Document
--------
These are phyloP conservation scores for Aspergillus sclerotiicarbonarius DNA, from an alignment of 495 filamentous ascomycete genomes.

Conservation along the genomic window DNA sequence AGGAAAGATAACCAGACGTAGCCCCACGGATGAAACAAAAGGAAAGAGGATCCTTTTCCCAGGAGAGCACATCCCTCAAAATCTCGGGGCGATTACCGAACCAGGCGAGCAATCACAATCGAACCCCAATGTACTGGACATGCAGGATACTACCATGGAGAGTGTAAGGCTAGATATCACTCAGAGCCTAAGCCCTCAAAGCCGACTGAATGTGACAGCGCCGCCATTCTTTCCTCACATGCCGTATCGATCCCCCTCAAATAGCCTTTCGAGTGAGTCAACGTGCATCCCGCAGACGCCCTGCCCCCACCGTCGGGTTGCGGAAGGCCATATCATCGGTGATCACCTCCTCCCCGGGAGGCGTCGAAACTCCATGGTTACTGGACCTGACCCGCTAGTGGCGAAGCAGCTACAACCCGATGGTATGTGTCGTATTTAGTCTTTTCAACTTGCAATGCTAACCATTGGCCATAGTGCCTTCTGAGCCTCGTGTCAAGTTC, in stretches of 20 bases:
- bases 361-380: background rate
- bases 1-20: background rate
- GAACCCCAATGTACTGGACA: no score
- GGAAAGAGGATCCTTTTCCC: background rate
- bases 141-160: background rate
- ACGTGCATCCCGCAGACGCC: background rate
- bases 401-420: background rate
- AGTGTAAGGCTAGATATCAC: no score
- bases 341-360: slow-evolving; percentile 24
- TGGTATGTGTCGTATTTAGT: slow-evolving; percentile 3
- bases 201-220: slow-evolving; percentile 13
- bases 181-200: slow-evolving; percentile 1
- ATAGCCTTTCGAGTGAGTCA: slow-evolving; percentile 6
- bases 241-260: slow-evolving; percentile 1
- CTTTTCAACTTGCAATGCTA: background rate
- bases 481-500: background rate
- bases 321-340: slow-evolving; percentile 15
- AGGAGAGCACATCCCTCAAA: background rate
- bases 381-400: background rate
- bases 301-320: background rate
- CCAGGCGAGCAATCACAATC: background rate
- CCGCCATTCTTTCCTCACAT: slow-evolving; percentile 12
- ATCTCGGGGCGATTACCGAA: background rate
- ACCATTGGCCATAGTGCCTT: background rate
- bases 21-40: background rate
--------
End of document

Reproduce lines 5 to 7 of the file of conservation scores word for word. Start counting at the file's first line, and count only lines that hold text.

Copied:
- GAACCCCAATGTACTGGACA: no score
- GGAAAGAGGATCCTTTTCCC: background rate
- bases 141-160: background rate